“Ben Bernanke is a guy with guts who has done very good things for the United States,” billionaire investor Warren Buffett recently said about the Chairman of the Federal Reserve. Buffett, known as the Omaha Oracle thanks to his ability to predict the future summed up what many people think on this side of the Atlantic: the true architect of the slow but sustained, US economic recovery, is the central banker by printing money.
So far the FED has launched up to three monetary stimulus plans, called Quantitative Easing, or QE. Since the beginning of the crisis it has almost quadrupled its portfolio up to $3 trillion, which represents almost 20% of the GDP of the United States. Today the central bank keeps the QE3, purchasing $85 billion in bonds or mortgage-backed securities every month. And it has promised to continue doing so until unemployment drops below 6.5%, from the current 7.5%.
With these plans, the FED has killed two birds with one stone. It has pulled billions of dollars in assets out of the banks’ balance sheets, many of them of poor quality, leaving liquidity. That cash, under normal conditions, should end up seeping into the real economy. Besides, this is a way of lowering real interest rates that Americans citizens and companies pay for their loans. As the Federal Reserve already has the reference interest rate in the 0-0.25%, the only way to reduce it even more is to make the raw material, that is, money, more abundant and, therefore, cheaper.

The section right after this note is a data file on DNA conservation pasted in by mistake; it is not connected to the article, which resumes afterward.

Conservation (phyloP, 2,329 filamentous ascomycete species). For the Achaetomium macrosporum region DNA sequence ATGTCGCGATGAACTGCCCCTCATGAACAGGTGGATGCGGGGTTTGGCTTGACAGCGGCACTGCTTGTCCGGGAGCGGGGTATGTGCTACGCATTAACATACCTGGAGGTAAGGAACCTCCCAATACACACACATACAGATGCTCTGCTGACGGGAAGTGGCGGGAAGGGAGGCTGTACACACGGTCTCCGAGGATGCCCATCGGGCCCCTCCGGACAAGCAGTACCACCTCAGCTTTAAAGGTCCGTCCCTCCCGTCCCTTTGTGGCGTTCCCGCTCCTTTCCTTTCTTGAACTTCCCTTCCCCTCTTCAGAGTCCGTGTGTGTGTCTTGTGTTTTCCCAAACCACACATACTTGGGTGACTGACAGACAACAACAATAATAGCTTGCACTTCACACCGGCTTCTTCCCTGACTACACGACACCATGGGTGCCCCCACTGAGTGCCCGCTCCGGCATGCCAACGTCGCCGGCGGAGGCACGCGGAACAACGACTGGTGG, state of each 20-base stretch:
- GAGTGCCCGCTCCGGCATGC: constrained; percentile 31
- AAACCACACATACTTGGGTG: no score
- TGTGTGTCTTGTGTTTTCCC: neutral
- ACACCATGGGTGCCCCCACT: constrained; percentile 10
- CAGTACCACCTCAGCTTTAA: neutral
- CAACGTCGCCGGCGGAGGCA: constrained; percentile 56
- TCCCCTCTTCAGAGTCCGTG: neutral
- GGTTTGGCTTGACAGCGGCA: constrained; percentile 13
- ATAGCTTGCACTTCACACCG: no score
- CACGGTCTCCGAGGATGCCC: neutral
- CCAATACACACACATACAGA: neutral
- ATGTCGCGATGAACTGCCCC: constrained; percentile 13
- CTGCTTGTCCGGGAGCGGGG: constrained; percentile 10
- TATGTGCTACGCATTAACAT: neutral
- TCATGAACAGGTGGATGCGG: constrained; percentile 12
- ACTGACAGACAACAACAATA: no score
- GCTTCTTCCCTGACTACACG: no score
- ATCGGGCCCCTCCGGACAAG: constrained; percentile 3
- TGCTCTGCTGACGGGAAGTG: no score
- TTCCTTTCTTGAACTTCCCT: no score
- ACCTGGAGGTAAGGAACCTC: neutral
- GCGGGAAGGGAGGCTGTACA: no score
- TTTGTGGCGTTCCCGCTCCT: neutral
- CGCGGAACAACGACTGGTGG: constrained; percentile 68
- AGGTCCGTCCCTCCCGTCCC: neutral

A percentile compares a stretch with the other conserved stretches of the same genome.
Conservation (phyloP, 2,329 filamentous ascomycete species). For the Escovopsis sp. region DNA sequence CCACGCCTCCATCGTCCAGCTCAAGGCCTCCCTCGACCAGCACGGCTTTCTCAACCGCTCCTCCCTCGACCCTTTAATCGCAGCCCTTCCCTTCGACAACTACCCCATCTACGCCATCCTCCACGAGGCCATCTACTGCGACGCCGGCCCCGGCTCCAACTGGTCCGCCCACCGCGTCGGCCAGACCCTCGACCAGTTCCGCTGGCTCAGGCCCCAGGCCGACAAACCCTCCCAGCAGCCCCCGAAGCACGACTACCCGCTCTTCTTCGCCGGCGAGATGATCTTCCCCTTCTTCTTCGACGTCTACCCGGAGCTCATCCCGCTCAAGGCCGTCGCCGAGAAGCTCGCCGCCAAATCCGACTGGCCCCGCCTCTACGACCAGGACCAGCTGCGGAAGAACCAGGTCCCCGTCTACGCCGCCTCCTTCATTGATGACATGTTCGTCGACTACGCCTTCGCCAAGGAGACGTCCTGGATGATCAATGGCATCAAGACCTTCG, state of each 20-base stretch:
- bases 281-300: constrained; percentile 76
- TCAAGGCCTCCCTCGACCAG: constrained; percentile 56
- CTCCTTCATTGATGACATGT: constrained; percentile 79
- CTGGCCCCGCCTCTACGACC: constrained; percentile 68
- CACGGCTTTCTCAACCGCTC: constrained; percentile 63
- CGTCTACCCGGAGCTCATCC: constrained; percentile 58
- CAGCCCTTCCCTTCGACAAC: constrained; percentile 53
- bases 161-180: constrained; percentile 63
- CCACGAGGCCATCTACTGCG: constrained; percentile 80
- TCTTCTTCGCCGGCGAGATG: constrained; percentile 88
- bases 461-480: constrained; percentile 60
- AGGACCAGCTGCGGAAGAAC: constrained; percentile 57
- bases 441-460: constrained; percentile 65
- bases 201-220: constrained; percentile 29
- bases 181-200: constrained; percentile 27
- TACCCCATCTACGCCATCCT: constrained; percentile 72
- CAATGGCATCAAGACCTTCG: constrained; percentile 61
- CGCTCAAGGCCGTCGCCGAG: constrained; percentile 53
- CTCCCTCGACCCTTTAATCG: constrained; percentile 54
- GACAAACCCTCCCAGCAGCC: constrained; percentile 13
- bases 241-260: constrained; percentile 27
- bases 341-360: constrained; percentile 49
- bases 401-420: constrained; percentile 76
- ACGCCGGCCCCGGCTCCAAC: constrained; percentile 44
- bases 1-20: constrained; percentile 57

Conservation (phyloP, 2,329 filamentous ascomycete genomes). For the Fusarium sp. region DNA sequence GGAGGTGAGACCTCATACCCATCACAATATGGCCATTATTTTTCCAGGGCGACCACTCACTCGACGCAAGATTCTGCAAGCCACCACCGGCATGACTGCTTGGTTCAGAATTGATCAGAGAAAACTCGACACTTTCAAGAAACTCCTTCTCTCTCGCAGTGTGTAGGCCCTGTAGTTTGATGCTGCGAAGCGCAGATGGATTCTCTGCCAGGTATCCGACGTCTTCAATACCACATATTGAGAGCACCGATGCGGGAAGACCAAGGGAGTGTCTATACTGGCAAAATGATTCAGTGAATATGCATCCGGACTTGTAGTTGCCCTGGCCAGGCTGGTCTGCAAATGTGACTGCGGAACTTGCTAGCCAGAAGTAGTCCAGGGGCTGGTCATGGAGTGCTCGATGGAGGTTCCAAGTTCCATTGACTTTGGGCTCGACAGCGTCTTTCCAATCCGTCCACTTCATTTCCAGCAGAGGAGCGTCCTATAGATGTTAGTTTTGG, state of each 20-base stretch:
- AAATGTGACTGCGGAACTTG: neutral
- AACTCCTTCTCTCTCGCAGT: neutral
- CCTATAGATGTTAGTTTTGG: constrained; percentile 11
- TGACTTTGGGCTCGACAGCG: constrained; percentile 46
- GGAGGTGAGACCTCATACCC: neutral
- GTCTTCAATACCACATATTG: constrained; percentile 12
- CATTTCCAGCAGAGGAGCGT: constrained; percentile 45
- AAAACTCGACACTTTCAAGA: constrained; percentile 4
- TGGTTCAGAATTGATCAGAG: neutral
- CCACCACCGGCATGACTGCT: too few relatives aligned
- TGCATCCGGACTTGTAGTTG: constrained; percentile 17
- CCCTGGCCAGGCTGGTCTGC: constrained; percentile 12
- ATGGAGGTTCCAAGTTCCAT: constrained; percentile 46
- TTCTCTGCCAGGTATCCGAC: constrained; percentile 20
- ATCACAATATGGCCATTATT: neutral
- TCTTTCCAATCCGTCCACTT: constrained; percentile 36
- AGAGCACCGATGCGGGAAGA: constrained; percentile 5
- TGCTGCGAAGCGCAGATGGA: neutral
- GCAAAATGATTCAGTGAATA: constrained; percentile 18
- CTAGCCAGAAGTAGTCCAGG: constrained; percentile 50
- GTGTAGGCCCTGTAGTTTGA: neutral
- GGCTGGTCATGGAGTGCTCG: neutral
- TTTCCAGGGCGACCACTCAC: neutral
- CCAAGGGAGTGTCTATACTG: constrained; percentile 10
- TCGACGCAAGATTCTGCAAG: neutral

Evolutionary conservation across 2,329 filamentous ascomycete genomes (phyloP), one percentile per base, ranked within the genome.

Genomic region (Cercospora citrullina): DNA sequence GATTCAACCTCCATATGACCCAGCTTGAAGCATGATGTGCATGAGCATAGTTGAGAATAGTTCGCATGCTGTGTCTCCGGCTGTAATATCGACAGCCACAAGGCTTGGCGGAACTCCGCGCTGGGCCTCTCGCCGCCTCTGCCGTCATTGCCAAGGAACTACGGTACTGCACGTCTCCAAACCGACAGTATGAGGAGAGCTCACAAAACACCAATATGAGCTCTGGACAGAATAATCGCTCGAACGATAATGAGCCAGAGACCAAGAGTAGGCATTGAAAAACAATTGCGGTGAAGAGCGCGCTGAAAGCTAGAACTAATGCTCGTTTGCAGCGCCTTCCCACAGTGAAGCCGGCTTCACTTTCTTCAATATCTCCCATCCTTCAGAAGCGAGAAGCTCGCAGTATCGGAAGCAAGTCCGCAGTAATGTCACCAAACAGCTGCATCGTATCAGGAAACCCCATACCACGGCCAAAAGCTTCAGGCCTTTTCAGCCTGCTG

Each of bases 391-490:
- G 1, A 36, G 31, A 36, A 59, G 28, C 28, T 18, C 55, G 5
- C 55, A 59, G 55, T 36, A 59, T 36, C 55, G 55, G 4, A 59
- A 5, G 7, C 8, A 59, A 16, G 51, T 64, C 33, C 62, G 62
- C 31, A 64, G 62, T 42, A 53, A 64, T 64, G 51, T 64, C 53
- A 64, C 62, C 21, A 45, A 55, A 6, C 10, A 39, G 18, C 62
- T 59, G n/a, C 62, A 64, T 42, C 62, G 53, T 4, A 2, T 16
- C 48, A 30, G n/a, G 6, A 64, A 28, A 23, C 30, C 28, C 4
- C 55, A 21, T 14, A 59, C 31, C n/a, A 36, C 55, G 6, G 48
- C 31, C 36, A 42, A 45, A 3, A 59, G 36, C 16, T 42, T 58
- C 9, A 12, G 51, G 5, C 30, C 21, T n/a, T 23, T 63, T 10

That cheap money is, according to most analysts, behind the uncontested recovery in the housing sector. The actual mortgage interest rate has fallen from 6.5% in the summer of 2008 to 3.5% now. Home prices are growing at a rate of more than 9% yearly, according to S&P Case-Shiller March data. The number of evictions has returned to the level of 2007. With the rise in the value of homes has come the recovery of the families’ wealth. In 2012 it increased by 9%, $1.7 trillion, up to more than 66 billion in total, which is the highest level since 2007. I.e., the purchasing power of households, adjusted for inflation, has returned to pre-crisis levels.
Employment is the other fact steadily improving in the United States. April report has been spectacular: more than 635,000 new jobs created in the last quarter, in spite of the feared cuts plan known as the sequester. Unemployment rate stood at 7.5%, and underemployment (those Americans seeking for a full-time job but who only found minijobs or those who have given up job searching) is of 13.8%. In addition, there are fewer long-term unemployed people, 4.4 million today, of a total 11.7 million people.
How much does the Government of Barack Obama have to do with US economic recovery? Very little, actually, since they their hands are tied by Congress. It had a more active role in the initial recovery, indeed, with their almost-a-trillion-dollar plan.
So Bernanke is perhaps one of the most important political factors behind the slow but steady recovery of the real US economy, which is growing at a 2.5% pace a year despite Europe’s recession -its main partner-, and China’s slowdown. Bernanke, moreover – and here comes one of the problems–could be behind the crazy Wall Street rally. Both the Dow Jones and SP are still breaking historical and symbolic records: the first is flirting with 15,000 points, and the second, above the 1,600. Although when adjusted to inflation this is not the higher value of the stock market, many investors are wondering whether there could be another bubble due to all this free money injected by the FED.